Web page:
The offense will run through 2019 6-5 W Luke Chism. The former GICAA star will be a handful for North Georgia teams to slow down. He had 20 points in their win over Grayson, relentlessly attacking the rim. Chism has great body control going to the basket and is able to absorb contact and finish through the chest and arms of defenders. Continuing to round out his three-point shot will help him diversify his offensive game.
— sportalspace (@sportalspace) June 29, 2018
Chism will be a part of maybe North Georgia’s best 1-2 punch with Jefferson move-in 2020 6-2 PG Jasper Gibson. While he didn’t have a great offensive game against Grayson, Gibson scored five big points late and did a nice job handling pressure. His shots weren’t falling, but he crafted his way into the lane and found clear looks at the basket thanks to good footwork and ball fakes. 2019 6-0 G/F Ahmad Kamara and 2020 6-5 SF Eli Burruss are both huge pieces from Dawson Christian Academy. Kamara is a positionless bowling ball of effort that helps out in anyway possible while Burruss brings size and energy as a multidimensional option.
The Chattooga Indians from Summerville came to Georgia State with something to prove after a 23-4 season ended with a first round loss to Monticello at home in the Class AA state playoffs. The senior-laden Indians lost (or won according to who you ask thanks to multiple scoring miscues by the table) to Cedar Grove 54-50 but played with their traditional scrappiness and grit.
The Indian starting five has starters fluctuate with height anywhere from 5-foot-11 to 6-foot-2 on a good day, but it was the smallest man on the floor, 2019 5-6 PG Jundraius “Nuk Nuk” Adams, who stole the show in the first half. Adams was fearless with the ball and was locked in from beyond the three-point line. The pesky jitterbug drilled 4 threes on the day to finish with a game-high 19 points to go with his 4 assists and 4 steals. He frustrated known commodity Devon Barnes at times with his ability to slice into the defense, hang in mid-air and find open teammates at the very last second.
More from 2019 5-6 PG Jundraius “Nuk Nuk” Adams (@ChattoogaHoops).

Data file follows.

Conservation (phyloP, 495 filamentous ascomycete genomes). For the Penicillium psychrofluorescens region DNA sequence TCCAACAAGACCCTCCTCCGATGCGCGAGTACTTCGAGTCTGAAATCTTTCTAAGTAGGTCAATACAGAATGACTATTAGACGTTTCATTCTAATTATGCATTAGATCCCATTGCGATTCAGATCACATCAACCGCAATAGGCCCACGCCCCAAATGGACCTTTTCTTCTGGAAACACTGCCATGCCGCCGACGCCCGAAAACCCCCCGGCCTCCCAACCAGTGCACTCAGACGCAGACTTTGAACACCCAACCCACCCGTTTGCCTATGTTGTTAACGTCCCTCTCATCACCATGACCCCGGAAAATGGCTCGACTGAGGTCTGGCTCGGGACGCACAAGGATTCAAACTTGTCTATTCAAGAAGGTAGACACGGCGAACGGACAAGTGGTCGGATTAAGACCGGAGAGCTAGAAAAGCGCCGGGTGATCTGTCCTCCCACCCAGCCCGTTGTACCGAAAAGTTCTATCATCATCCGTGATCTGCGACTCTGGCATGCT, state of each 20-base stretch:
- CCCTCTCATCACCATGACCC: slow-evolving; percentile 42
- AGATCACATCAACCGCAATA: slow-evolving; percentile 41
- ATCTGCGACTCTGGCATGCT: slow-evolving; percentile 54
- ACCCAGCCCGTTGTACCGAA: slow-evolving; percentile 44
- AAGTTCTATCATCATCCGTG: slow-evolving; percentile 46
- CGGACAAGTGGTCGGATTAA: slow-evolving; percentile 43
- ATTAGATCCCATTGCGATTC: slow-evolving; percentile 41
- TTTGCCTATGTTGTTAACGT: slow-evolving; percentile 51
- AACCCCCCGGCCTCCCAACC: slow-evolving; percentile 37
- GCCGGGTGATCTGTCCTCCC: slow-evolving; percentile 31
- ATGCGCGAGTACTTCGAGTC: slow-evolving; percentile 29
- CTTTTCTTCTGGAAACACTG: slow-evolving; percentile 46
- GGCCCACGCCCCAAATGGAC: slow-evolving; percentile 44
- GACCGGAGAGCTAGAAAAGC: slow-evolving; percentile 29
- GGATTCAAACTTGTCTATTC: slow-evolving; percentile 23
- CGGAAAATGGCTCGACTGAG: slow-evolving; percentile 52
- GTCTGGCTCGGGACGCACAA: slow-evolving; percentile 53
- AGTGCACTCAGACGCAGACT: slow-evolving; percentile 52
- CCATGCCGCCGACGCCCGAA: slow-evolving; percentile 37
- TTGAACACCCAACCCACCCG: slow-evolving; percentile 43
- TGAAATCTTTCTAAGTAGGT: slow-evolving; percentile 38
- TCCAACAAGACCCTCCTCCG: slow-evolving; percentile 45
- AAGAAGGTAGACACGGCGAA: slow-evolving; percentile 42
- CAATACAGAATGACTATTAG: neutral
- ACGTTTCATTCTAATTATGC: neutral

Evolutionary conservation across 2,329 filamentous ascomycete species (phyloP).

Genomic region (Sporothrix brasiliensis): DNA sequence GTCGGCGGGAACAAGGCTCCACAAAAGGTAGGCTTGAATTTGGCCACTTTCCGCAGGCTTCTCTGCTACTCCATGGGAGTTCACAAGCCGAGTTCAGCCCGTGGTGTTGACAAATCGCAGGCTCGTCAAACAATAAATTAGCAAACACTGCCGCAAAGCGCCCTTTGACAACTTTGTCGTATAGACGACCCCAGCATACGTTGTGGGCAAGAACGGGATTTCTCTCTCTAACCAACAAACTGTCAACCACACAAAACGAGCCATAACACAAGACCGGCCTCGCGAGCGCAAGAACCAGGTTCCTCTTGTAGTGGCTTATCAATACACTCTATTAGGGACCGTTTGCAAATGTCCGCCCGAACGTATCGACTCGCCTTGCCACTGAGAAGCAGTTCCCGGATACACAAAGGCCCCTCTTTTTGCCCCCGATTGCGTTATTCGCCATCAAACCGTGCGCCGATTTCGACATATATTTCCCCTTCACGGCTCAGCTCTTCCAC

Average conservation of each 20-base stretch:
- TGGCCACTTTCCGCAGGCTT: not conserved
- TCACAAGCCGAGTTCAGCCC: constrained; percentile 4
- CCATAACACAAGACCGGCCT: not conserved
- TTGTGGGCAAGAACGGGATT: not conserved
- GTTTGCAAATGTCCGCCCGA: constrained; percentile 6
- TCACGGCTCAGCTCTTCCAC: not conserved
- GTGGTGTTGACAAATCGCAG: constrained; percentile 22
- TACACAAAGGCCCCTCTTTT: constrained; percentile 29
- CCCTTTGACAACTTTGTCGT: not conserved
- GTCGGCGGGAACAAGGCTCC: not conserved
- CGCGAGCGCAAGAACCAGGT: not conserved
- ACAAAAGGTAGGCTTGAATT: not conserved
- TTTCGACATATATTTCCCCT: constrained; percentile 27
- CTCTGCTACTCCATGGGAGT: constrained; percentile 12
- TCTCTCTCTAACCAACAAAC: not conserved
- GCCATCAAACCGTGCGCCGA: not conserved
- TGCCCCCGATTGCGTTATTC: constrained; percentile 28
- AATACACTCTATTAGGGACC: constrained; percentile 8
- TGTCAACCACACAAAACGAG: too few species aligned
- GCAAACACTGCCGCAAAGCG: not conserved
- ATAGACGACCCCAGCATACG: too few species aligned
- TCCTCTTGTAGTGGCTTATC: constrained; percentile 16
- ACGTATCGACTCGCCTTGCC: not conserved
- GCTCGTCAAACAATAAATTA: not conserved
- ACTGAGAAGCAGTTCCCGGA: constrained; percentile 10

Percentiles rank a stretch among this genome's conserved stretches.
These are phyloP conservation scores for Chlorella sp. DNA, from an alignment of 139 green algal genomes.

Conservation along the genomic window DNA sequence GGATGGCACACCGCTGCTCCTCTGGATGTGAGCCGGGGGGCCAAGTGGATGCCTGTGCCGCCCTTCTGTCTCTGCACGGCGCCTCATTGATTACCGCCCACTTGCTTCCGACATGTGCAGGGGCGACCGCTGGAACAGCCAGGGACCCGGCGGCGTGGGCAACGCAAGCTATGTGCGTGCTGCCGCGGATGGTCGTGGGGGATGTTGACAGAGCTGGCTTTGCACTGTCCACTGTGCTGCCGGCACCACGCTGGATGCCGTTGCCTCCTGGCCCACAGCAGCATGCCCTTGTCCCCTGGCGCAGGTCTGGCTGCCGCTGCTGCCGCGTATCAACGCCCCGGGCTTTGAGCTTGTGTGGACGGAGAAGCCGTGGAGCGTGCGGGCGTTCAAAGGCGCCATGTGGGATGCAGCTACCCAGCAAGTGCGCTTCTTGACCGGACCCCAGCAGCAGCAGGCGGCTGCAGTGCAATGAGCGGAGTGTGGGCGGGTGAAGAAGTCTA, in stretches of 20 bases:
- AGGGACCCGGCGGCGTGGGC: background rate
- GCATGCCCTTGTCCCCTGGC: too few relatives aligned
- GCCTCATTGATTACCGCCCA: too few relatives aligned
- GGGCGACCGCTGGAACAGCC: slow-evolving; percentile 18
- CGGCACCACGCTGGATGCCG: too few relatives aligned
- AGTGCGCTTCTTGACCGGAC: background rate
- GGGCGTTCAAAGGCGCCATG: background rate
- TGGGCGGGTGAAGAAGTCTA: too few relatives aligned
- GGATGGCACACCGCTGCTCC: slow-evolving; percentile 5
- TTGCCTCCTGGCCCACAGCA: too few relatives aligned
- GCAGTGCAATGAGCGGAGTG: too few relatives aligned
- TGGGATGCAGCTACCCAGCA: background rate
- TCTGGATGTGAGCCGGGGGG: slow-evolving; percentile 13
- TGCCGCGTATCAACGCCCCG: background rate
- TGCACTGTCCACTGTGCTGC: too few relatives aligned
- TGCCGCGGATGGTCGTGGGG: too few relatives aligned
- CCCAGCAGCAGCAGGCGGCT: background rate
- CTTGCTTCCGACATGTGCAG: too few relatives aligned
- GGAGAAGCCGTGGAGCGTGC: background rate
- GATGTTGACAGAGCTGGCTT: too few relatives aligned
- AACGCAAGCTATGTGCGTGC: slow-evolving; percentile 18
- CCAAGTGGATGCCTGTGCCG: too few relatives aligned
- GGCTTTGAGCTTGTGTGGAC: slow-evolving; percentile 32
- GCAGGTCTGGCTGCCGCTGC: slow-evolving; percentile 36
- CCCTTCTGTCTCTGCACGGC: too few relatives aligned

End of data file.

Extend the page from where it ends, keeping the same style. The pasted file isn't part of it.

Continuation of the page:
— Kyle Sandy (@KyleSandy355) June 29, 2018
Adams is probably the most skilled player on the Indians while the rest provide constant effort matched with athleticism that wears down every team they see in North Georgia.
2019 6-1 F Devin Price found himself in the right place at the right time on numerous occasions as he finished with 6 points, 5 rebounds, 3 steals and 1 block. 2019 6-2 W Glenn Walker has a funky shot, but the lefty was able to sink 2 threes as he finished with 8 points, 3 rebounds, 3 assists and 2 steals.
— sportalspace (@sportalspace) June 29, 2018
Chattooga’s defensive-minded style of play will muck up most games and the fact that they play so hard will lead to a ton of wins, a program that has notched an 86-17 over the past four seasons. Their December 8th showdown with burgeoning South Georgia power Woodville-Tompkins at the sportalShowcase presented by Sandy’s Spiel could be a state playoff preview.
Simply put, Jenkins dominated this game. Senior point guard Zion Williams finished with nine points and four assists, three assists coming off alley-oops, two to junior Tyrone Scott and one off the backboard to Trevion Lamar. Scott is a good athlete at his forward position, standing 6-foot-3. He averaged 8.4 points and 7.2 rebounds per game as the Warriors fell in the Class AAA state finals. Against Duluth, he scored a game-high 14 points to go with his eight rebounds. Lamar scored six points.